Sunday, August 20, 2006

More Al-Qaeda

The Looming Tower is sort of alike a prequel to The One Percent Doctrine, and like that book, Looming has a hard time deciding what to focus on. So most of it is a history of Al Qaeda and its predecessors, with a bit also about the FBI’s anti-terrorism efforts prior to 9-11. Obviously these two histories overlap to a certain extent. The FBI not only investigated Al-Qaeda, it successful prosecuted a number of Islamist terrorists.

But what is really interesting in The Looming Tower is the intellectual history of Al-Qaeda and other Islamists movements. This always starts with Sayyid Qutb’s visit to the U.S.A. in the 40s, and how this encounter with modernity turned him toward a profoundly anti-modern concept of Islamic revolution. This was simultaneous with Nasser’s Arab Nationalist movement, and Arab Nationalists used Islamists when it suited them and suppressed them otherwise. Pan-Arabism and Arab Nationalism were, for so long, the key movements. They had success in Egypt, Syria, and Iraq, and the P.L.O. was, of course, nationalist instead of Islamist. The Left in the West could have sympathy for the Nationalists because they claimed to be socialists and were certainly anti-imperialists. But they were (and still are) quite brutal. The descriptions of Egyptian tortures of Islamists are bloodcurdling. The description of Zawahiri’s trial and his carefully planned denunciations of torture (including a simultaneous disrobing of the defendants to show their scars) is gripping. And almost beyond comprehension was the raping of little boys to turn them against their Islamists fathers.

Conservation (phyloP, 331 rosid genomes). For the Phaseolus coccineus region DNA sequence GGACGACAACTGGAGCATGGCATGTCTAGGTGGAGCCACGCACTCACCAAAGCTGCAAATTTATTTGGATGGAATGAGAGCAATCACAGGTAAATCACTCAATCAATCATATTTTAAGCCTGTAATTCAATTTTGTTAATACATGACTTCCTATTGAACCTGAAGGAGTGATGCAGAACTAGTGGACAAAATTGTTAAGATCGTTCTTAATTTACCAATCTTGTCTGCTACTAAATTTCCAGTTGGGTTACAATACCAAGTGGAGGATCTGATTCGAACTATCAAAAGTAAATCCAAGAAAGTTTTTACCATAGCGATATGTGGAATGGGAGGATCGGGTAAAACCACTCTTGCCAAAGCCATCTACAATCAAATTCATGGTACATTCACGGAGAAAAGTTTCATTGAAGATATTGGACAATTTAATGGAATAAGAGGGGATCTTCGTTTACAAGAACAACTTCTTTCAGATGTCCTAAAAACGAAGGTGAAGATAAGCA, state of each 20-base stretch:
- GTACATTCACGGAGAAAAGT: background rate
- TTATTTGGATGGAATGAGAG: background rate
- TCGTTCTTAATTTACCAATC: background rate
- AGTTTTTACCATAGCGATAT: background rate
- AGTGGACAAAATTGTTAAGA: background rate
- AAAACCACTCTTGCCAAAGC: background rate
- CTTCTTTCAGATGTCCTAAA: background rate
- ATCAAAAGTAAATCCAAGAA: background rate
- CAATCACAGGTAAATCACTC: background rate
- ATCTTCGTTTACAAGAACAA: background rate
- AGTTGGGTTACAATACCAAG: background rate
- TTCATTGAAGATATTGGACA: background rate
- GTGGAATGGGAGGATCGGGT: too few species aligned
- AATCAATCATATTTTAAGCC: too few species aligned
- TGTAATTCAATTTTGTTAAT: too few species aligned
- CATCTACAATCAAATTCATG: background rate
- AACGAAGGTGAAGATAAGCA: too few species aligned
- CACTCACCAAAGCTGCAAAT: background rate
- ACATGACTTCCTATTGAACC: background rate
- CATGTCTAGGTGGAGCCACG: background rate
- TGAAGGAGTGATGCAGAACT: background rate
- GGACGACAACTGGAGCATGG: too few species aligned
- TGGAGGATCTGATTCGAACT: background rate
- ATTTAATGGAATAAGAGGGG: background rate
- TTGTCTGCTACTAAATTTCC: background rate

While some on the Left supported Arab Nationalists, Western governments were more wary. Egypt only got the OK after the peace treaty with Israel (which led to Zawahiri’s pre-Al-Qaeda group, Al-Jihad, assassinating Sadat). Iraq got a tentative nod of approval only because they were anti-Iran. But we supported all kinds of Islamists—that included alliance with the Saudis and the arming and financing of the Afghani freedom fighters. (If you include Israel as part of the West, which I certainly do, their early support of Hamas as a counterweight to the secular Nationalist P.L.O. also counts as Western support of Islamism.)

The Left always seemed to oppose Islamism, when they knew it for what it was. Certainly some of the few people to forcefully speak out against the Taliban prior to 9-11 were feminists, appalled by the grotesque diminution of the status of women in Afghanistan.

The book also details the chilling intellectual path of Zawahiri (a true intellectual) and Bin Laden (who is influenced by Zawahiri). They find ways to justify killing Muslims (and recall that Al-Qaeda and Al-Jihad have killed many more Muslims than “infidels”). They devise a means for excommunicating Muslims, and in their reductionist world, most Muslims deserve death for their many deficiencies. And they find a bizarre justification for suicide, which is normally one of the gravest sins in Islam.

Their main strength is their patience. They were never quite as powerful as they are popularly portrayed; their willingness to spend years on an action is what makes them dangerous, along with their increasingly insane ideology.

This was a gripping book—far better than the similar Terror and Liberalism by Paul Berman, who unconvincingly tries to make a grand unified theory of totalitarian ideology. Looming really gets into the meat of what is unique about this ideology, and why the struggle against it is different from struggles against fascism and communism.

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